What is the role of dieting in the treatment of obesity?
The basis of dietary treatment for obesity is to reduce energy intake. The desired outcome of negative energy balance (energy intake minus energy output) is to lose body fat, spare muscle protein, normalize blood lipids (fats in blood like cholesterol and triglycerides), stabilize blood glucose, and reduce hypertension (high blood pressure).
Diets for obesity
The Low Calorie Diet (LCD) is designed to provide 500 to 1000 calories below daily energy needs. It aims to produce a weight loss of 0.5– 1.0 kg per week. In general, the LCD uses low-fat content. If the weight loss required to achieve a normal BMI (Body mass Index – an indicator of weight in relation to height of an individual) is between 5 and 10 kg, this loss can be accomplished within the confines of a 3 to 4 month program. If the excess weight is greater, a longer program is required. Health benefits become evident before optimal weight is reached. Even a modest weight loss of 5% to 10% of body weight can improve blood sugar control, blood lipid levels and reduce blood pressure. When obesity is associated with a complication like ‘obstructive sleep apnea’ (difficulty in breathing during sleep due to partial obstruction of the breathing passage), weight loss can be hastened by developing more stringent dietary plans. A medically supervised very low calorie diet (VLCD) of less than 800 calories supplies a minimal amount of energy and enough essential nutrients to avoid side effects. A VLCD reduces the time needed to reach a weight goal.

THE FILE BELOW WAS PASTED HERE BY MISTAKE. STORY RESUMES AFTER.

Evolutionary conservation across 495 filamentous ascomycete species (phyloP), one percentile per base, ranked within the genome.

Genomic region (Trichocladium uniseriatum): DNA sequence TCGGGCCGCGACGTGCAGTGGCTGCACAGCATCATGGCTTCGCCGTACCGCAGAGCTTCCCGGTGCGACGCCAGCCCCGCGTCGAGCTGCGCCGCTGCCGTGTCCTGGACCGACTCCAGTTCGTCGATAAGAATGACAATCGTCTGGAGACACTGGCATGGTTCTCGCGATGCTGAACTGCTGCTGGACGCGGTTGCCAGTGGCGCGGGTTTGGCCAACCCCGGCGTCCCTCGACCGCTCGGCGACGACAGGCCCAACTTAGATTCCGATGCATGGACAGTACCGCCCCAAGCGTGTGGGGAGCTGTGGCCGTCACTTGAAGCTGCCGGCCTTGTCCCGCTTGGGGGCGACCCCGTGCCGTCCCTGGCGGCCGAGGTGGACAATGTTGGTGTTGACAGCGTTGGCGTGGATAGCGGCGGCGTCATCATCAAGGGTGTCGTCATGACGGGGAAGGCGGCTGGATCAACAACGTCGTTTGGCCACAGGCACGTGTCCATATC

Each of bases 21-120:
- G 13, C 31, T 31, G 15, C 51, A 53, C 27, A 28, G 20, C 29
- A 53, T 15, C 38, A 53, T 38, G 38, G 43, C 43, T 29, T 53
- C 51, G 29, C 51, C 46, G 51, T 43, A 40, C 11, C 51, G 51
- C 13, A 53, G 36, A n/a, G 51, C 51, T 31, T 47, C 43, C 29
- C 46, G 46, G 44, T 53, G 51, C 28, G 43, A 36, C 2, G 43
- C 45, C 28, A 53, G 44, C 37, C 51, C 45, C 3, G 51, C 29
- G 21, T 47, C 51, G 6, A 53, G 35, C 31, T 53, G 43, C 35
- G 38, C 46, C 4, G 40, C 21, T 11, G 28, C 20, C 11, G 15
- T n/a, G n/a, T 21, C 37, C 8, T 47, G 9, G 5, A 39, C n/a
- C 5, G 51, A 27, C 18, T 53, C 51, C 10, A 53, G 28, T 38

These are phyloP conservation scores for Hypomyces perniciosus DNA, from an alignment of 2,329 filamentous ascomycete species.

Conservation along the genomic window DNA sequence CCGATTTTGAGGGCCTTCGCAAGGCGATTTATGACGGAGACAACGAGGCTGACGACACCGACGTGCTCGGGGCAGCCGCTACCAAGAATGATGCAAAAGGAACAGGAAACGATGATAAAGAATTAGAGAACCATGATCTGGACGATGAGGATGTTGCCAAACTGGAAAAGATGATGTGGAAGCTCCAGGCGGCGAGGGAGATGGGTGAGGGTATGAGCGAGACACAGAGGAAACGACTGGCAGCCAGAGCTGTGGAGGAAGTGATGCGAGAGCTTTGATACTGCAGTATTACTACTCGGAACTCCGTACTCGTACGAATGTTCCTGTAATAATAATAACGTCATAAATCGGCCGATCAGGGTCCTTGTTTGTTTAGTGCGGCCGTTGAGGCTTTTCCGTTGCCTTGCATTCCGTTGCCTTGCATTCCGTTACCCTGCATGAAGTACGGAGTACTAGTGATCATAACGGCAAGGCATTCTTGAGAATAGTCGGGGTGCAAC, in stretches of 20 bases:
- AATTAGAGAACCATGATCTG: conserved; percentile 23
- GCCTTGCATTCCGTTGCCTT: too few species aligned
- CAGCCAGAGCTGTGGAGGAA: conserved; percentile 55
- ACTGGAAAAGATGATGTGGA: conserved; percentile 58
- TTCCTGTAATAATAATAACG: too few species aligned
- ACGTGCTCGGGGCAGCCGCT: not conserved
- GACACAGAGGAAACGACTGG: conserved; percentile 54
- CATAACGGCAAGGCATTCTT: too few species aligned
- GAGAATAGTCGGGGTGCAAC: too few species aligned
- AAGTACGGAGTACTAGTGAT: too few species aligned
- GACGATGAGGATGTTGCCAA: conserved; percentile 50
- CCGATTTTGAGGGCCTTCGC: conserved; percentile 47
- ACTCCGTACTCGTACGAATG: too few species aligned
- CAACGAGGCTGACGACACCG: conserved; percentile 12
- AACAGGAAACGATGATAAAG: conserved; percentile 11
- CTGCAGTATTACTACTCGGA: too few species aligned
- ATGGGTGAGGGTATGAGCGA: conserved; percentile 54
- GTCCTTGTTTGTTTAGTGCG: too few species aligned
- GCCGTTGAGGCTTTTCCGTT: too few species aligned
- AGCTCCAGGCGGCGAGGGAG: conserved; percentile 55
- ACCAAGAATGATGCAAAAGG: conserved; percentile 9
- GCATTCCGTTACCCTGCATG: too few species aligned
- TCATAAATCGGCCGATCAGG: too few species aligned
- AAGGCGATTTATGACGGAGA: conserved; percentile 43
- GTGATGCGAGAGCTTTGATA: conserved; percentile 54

Composition of diets
These diets may use liquid formulas or high-protein foods with nutritional supplements. The modern VLCD contains adequate carbohydrate, potassium, magnesium, and other nutrients and minerals and leads to significant weight reduction. Regular evaluation of baseline and follow-up markers of nutritional status (hematocrit, red blood cell indices, liver enzymes, electrolytes) and cardiovascular (heart and blood vessels related) function like EKG or electrocardiograph of individuals receiving VLCDs are recommended. Unfortunately, the benefit of a significantly higher initial weight loss on the VLCD seems to be short term. Several studies indicate that after 1 to 5 years the weight loss with a VLCD is not significantly different from that with a LCD.
In a study comparing diet composition, it was found that increasing the proportion of protein to carbohydrate from the standard low-fat diet had positive effects on body composition, blood lipid levels, blood sugar level, and satiety during weight loss. The major controversy seems to be between low-fat and low-carbohydrate diets. Low-fat diets restrict fat intake to less than 25% to 35% of daily energy intake. Low-carbohydrate diets advocate carbohydrate intake of 20-100 grams per day. Numerous studies comparing the two types of diets show that in the long term (at least one year) low-carbohydrate diets do not induce more weight loss than low-fat diets.
Total cholesterol and low density lipoprotein levels decreased more after low-fat diet but high density lipoproteins and triglyceride values changed more after low-carbohydrate diets. There was no difference in blood pressure, lipid profile or blood glucose changes. The added value of low-carbohydrate diets is due to higher amount of proteins, which promotes satiety more than carbohydrates, on-going gluconeogenesis (glucose is made from amino acids) to compensate for the body’s carbohydrate needs which is an energy consuming process and high levels of circulating ketones which suppress appetite. Experimental data also suggest that dietary calcium plays a role in energy metabolism and weight regulation in humans. There is an inverse relationship between dietary calcium intake and body weight.